worth of support
The shows change
over the years, but not where I park my tuner
Special to The
March 28, 2006
About 20 years ago I re-joined the faculty at Appalachian after a couple
of years here and then a year away at another college. I dusted off the
equipment at our still new Dark Sky Observatory and began my observing
Astronomical observing means long nights often spent alone and, back then,
out in the cold. Computer-controlled cameras and telescopes have moved
the observer into a comfortable control room, but it is still often a
solo flight for the scientist or student at the helm.
But I found an all-night companion early on: the signal from WFAE,
that wonderful National Public Radio station in Charlotte. I still have
the index card I posted on the bulletin board: “WFAE 90.7 –
all night jazz!”.
Long-time fan of NPR
I had already been an NPR fan for a long time, having listened to hours
of “All Things Considered” in Tampa while rebuilding a ’65
Corvair. In graduate school in Gainesville I listened to WUFT while observing,
especially enjoying the “Art of Song,” narrated by our own
crusty old physics professor, Ray Pepinsky. I began the tradition of trying
to note down song titles as I thought I heard them, and tracing down the
record—no easy task before the age of the Web.
At DSO I continued that activity and adopted the New Age Jazz that my
students would disdainfully refer to as “Yuppie Elevator Music.”
Well, the themes have changed but not where I park the tuner—90.7
or their sister Hickory station at 90.3, depending on the gods of the
ionosphere and radio waves. I’ve maintained outside antennas, pre-amps
and rotators to this day to catch the good vibes after their 80-mile trip
I happened to be at DSO on 9/11 and it was WFAE and NPR that kept me informed
all night, dusk to dawn, as news unfolded. My only regret was that after
sleeping in the next morning and driving back to town, nary a copy of
the Charlotte Observer was to be found left on the stands. Big news sells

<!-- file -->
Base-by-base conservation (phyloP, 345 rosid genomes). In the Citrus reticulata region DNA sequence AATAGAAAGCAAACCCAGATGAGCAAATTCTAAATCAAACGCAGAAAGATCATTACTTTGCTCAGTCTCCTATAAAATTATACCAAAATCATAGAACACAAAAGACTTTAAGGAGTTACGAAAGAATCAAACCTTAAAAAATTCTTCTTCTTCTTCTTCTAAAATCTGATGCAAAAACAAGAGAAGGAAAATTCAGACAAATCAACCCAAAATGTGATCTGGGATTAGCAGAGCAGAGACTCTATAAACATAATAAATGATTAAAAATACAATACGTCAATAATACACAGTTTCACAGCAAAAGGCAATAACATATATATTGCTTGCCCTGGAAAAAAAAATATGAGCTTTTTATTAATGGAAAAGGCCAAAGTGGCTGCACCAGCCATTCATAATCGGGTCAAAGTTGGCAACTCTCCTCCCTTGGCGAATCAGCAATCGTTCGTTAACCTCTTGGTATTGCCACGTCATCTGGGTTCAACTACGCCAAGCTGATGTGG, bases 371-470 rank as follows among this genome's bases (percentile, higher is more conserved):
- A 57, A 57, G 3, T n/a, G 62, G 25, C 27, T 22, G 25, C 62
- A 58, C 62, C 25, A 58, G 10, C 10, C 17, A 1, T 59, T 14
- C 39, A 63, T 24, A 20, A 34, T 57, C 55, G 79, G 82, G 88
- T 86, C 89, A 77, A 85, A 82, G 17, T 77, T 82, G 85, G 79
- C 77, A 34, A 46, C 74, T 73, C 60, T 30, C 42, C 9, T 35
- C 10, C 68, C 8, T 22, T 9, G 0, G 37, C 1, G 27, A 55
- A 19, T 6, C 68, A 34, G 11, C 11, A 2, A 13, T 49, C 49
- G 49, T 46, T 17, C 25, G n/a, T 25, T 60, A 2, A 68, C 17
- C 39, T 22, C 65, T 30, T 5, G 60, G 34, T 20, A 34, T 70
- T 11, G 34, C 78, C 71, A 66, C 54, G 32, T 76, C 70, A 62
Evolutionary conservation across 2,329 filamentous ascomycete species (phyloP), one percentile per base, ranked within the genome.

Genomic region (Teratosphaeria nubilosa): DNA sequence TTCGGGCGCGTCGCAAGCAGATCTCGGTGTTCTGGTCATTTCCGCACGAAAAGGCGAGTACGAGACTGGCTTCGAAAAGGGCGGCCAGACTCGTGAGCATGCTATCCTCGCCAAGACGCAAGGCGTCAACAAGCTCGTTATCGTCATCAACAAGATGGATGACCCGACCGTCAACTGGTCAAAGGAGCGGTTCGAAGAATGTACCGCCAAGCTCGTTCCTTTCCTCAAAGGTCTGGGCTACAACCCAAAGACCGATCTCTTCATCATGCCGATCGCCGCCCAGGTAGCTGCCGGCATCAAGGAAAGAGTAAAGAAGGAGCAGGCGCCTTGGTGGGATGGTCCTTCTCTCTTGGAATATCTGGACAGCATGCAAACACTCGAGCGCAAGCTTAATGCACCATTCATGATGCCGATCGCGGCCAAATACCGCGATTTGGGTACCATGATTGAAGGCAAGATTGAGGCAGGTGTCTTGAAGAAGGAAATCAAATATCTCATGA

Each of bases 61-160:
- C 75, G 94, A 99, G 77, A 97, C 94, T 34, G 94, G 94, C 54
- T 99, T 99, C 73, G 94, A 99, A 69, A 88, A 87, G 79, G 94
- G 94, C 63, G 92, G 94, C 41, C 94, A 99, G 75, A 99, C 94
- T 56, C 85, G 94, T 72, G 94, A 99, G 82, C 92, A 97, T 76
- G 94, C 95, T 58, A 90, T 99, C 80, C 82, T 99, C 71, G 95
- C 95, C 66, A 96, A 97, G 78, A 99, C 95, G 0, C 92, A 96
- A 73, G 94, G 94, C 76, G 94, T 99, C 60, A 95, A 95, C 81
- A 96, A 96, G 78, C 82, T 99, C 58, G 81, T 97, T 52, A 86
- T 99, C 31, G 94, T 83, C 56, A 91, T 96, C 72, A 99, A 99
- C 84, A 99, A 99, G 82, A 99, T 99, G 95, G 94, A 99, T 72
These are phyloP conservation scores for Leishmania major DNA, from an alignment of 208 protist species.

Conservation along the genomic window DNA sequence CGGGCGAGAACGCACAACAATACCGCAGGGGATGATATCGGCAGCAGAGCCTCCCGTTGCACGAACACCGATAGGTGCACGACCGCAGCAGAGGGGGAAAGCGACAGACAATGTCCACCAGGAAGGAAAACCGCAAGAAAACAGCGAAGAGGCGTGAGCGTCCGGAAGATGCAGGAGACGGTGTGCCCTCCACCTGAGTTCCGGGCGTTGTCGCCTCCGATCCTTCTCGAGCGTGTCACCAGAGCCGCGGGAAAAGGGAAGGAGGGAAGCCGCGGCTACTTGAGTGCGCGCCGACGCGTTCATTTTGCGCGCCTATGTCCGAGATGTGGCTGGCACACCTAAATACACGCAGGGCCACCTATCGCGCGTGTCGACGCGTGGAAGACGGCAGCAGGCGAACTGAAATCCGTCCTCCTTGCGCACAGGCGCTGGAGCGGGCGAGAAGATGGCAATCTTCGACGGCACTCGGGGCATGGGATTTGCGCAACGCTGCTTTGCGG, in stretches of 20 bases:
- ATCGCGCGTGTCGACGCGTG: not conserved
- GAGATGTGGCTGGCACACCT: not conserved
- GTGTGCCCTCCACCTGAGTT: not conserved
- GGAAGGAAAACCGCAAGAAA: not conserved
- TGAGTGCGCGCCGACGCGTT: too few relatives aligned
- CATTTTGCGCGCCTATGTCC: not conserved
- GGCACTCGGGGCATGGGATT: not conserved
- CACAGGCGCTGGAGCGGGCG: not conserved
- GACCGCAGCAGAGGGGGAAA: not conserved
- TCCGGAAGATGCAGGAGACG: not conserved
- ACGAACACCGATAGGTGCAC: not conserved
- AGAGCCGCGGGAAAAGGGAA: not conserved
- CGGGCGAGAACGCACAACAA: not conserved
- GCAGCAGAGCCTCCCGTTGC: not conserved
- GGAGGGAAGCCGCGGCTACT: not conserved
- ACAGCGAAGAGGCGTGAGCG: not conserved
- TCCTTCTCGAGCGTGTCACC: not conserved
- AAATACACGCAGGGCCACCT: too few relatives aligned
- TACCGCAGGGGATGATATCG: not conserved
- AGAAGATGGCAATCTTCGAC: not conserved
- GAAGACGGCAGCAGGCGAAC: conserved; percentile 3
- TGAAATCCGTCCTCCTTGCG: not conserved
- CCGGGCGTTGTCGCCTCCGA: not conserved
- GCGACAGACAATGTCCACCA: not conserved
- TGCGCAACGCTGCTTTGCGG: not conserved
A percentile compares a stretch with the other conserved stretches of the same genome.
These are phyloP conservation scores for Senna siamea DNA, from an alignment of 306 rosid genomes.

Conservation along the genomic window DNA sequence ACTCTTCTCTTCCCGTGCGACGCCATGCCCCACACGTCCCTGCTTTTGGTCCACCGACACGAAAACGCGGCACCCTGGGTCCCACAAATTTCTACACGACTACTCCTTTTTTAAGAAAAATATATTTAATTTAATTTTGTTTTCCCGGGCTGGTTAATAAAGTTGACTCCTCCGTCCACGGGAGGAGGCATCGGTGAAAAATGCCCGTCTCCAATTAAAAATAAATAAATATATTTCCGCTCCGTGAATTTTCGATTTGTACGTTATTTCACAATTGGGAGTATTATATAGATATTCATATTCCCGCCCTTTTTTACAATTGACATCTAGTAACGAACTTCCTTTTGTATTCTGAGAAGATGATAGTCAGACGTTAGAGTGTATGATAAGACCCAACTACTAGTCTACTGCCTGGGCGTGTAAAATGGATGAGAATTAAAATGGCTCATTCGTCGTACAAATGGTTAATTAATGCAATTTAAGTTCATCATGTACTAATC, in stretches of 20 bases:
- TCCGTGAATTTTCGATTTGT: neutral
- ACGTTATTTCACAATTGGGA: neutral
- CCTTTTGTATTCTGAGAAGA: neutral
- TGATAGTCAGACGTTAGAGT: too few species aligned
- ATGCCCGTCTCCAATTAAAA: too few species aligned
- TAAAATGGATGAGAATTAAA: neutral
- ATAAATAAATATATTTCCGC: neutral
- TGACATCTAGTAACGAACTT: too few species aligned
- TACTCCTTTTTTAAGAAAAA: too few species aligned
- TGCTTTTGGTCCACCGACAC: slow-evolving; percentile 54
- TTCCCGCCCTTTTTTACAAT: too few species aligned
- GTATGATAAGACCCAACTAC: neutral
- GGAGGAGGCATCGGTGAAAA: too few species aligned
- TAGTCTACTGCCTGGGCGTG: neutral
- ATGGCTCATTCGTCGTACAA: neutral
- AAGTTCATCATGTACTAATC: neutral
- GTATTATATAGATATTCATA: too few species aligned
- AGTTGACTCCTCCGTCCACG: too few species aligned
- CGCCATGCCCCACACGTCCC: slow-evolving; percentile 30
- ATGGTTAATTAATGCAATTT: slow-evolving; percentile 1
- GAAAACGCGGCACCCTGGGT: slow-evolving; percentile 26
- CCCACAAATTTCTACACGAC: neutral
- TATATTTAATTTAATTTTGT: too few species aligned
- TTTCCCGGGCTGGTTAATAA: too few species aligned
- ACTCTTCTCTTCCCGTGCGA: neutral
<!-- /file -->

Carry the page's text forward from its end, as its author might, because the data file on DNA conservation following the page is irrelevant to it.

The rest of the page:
Now, that's wordl-class
Charlotte, which aspires to be “world-class,” has a world-class
public station. The internationally-syndicated show “Thistle and
Shamrock” began at WFAE. The local call-in show, “Charlotte
Talks,” is a refreshing contrast to the hyper-right wing blathering
on commercial stations.
WFAE has steadily kept at the cutting edge. I frequently depend on its
Webcasting, when the leaves on the trees cut my dB’s of signal,
although even at broadband speed, it cannot compete with the fidelity
of off-the-air FM.
WFAE is offering HD Radio and podcasting. Old shows of “Charlotte
Talks” are streamed online. And, they are developing technology
to turn off the radios of non-members.
Just kidding on that last one.
WFAE has gone all talk and I was one of the early, disgruntled members
who approached the new format with some trepidation. But now it has grown
on me, with the likes of ” Fresh Air” and “Talk of the
Nation” (with its Science Fridays!), and BBC overnight.
Garrison Keillor brings comfort-sounds on Saturday evenings—I’ve
taped and archived every show for more than 10 years. “Mountain
Stage” sounds like Boone’s own local music*.
A few years of listening to “Car Talk” will give you everything
you need to know about cars and a lot more about life. There is much more—to
much to list here. Certainly, something for everybody.
Station needs your help
I write this because WFAE is entering their fall fundraiser and needs
your help. If you are already a supporter then you need to ante up again.
If you listen and do not yet support them then come on board!
I know—the endless begging for funds is annoying, especially to
those of us who already contribute. But, amortized out over the whole
year it is less than the amount of time used for ads on commercial stations.
And, on those stations you have to listen to that every day and every
If you’ve not experienced NPR then you don’t know what you’re
missing. Tune to the lower end of the dial where the FCC has carved a
home for public stations. We public radio fans have a saying: there is
no life above 93 Megahertz.
I write this from the Observatory on a Sunday evening when the last vestiges
of ‘space music’ is still heard on WFAE, starting with Nelson
May’s “Nightscapes” and ending with “Echoes.”
The night is clear, the stars are out and music fills the air.
As they would say up here, “it don’t get no better than that!”
bad! I was thinking of WETS when I wrote
about Mountain Stage. I listen to that NPR station as well.